Army Heritage and Education Center hits milestone - one millionth document digitized
Lt. Gen. Hal Moore as a Col. during the Vietnam War (Photo Credit: Robert Martin) VIEW ORIGINAL

Many years after the Vietnam War, Col. Tran Minh Hao of the 66th Regiment, People's Army of Vietnam composed a poem to his former battlefield opponent, U.S. Army General Hal Moore. The Soldier's poem is now available digitally, along with more than one million other documents, at the U.S. Army Heritage and Education Center.

The poem is the one-millionth document digitized for easy online access and is one of the millions of items in the USAHEC Collection—reflecting the broad scope of military operations and strategic decision-making.

Thanks to the digitization project underway at AHEC, the full scope of Army history is becoming "a click away" from anywhere in the world. Search the collection to learn more:

The collection contains Army documents from the Revolutionary War, World Wars I and II, the Korean and Vietnam Wars, Desert Storm, and the years of training, modernization, irregular war, disaster relief, medical advances, and peace pursuits.

Here’s a brief overview of documents now discoverable online – for Army decision-makers, course developers, researchers, educators, and students.

Brig. Gen. Benjamin O. Davis, Sr. was the Regular Army's first African American General Officer and senior leader. He confronted issues pertaining to African American Soldiers; his work is directly linked to Executive Order 9981 to desegregate the American military. His memorandum to the Under Secretary of the Army dated November 24th, 1947, on the utilization of Negro Manpower in the postwar policy can be found among his papers. :

"The Junkman Who Stopped ROMMEL," issued in 1957 by Cavalier magazine is about how Lt. Col. George Jarrett was instrumental in developing weaponry capable of piercing German and Italian armor during World War II.

Lt. Gen. Donn A. Starry served as a U.S. observer during the Yom Kippur War in 1973. His experience was instrumental to his leadership of the 1980s modernization project that resulted in AirLand Battle doctrine and the "Big Five" weapons systems. Within his personal collection is the 1973 Mideast War briefing introduction on the Yom Kippur War.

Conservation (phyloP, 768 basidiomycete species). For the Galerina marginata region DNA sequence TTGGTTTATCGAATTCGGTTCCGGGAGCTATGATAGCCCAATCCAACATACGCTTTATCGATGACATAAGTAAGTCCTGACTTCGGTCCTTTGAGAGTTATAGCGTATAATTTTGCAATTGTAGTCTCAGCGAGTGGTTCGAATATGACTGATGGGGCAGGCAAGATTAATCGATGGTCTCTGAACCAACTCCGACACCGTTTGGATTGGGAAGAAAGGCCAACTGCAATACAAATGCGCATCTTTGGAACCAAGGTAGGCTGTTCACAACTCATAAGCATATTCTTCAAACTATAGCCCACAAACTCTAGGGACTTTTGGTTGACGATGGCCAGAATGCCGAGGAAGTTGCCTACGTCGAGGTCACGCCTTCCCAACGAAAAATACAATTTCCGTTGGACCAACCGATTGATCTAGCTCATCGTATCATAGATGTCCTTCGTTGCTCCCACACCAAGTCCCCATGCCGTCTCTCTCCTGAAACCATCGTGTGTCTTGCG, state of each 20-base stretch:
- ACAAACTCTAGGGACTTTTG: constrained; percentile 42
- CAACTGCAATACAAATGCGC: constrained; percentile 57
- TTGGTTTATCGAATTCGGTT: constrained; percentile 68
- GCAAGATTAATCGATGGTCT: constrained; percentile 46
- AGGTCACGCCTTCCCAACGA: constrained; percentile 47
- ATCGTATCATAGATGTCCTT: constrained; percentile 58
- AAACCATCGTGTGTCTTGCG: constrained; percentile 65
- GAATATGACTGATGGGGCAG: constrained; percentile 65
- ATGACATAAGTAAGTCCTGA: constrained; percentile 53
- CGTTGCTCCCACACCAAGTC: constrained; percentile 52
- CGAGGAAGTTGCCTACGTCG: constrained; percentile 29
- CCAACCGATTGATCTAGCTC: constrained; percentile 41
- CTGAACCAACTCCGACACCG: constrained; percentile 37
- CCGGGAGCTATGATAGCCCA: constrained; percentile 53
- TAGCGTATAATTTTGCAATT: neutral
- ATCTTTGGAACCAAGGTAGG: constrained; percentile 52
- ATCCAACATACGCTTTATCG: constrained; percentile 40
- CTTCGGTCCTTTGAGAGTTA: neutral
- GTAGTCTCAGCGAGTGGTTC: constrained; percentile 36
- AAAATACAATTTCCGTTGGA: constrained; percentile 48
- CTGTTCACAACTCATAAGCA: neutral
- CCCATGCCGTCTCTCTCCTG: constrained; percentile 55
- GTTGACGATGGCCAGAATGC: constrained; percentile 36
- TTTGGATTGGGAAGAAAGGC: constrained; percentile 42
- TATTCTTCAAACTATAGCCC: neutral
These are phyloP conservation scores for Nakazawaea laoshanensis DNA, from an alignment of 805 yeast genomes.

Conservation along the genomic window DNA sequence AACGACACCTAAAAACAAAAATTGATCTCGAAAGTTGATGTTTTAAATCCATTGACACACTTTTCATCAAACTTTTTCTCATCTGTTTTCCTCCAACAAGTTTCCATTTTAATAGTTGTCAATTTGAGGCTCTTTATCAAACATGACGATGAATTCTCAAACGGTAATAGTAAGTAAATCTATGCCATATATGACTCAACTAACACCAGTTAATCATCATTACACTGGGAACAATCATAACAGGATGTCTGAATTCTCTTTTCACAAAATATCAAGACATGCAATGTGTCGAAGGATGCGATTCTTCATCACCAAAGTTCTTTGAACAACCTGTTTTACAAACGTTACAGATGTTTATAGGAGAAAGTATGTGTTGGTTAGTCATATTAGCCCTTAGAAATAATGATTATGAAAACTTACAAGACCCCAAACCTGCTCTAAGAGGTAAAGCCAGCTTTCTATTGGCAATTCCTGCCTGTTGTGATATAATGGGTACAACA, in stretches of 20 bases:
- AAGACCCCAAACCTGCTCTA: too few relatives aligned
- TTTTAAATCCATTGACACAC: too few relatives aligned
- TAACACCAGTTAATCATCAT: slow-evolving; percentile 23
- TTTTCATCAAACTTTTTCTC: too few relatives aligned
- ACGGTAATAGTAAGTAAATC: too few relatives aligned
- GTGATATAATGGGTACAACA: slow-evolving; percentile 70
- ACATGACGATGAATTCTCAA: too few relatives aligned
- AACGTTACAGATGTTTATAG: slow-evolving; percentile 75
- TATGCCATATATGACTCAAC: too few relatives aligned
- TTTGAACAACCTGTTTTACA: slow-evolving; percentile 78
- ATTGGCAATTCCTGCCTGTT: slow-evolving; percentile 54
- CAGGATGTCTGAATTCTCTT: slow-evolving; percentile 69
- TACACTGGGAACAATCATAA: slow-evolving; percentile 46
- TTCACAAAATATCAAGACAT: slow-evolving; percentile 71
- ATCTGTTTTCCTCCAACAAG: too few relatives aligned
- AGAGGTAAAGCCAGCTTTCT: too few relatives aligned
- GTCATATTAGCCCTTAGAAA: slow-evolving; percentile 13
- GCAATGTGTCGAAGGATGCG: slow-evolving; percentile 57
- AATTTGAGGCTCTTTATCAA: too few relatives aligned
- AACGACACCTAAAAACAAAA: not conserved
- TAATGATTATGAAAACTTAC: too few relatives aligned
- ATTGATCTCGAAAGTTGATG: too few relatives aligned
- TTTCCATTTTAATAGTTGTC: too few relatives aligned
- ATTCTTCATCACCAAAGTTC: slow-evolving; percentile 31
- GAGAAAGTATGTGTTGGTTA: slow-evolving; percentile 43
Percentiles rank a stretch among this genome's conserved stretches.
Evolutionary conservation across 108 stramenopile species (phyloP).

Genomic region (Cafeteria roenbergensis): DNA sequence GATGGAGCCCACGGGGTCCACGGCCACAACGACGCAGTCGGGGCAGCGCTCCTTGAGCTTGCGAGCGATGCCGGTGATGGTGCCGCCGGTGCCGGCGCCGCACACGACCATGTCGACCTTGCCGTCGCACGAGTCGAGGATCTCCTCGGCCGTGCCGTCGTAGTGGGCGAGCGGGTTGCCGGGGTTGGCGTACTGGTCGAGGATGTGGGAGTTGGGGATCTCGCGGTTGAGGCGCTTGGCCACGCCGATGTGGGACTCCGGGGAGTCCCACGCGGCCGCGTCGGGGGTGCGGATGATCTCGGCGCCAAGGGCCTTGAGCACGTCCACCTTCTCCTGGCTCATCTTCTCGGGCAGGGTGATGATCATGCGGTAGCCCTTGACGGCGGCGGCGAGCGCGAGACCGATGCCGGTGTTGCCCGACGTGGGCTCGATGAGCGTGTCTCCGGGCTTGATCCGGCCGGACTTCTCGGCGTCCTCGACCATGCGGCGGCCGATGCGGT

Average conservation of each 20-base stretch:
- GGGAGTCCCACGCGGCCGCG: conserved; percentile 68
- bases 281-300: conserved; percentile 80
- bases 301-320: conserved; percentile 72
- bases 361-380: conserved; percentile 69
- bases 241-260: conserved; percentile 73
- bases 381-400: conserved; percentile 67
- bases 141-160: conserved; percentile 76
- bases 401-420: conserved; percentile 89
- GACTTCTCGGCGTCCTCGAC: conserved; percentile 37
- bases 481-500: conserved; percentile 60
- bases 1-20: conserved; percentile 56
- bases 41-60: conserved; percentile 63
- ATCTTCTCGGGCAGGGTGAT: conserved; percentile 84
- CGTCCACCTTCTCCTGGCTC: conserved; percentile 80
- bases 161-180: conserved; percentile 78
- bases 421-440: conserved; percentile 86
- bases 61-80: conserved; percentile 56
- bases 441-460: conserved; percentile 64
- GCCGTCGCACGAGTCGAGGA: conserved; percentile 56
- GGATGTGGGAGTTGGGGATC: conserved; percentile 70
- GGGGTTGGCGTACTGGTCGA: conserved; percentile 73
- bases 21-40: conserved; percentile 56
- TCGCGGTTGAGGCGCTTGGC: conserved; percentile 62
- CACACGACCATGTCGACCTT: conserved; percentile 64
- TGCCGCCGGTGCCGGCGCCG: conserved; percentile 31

General John A. Wickham, Jr. served as Commander in Chief of the United Nations Command and commander of U.S. Forces Korea and Eighth Army until 1982, Vice Chief of Staff of the Army, 1982-1983, and Army Chief of Staff, 1983-1987. His October 24th, 1984, paper, "Leading" gives his perspectives on what is needed to be an effective leader.

Gen. Gordon R. Sullivan served as U.S. Army Chief of Staff from 1991-1995. In his papers is the October 13th, 1994, revision of "Leader Development for America's Army: The Enduring Legacy" (DA PAM 350-58). The "pamphlet outlines Army leader development doctrine, what it is and how it is executed…The concepts and procedures…form the foundation upon which the commanders and supervisors can establish leader development policy and guidelines.”

?During his career, Dr. Brooks E. Kleber was the U.S. Army Assistant Chief of Military History and the Chief Historian, Continental Army Command. During World War II, he was captured in France shortly after D-Day and held captive until the end of the war, becoming one of the Army's foremost authorities on prisoners of war. His oral history documents his experiences as a POW.

?Col. Benjamin H. Purcell was the highest-ranking Army POW during the Vietnam War. "Man's most precious possession, second only to life, is freedom.” His story is also available in the USAHEC's Soldier Experience Gallery at the USAHEC campus in Carlisle, PA.

The AHEC engages, inspires, and informs the Army, the American people, and global partners with a unique and enduring source of knowledge and thought. The Center is an integral part of the War College, and maintains the knowledge repositories that support scholarship and research about the U.S. Army and its operating environment.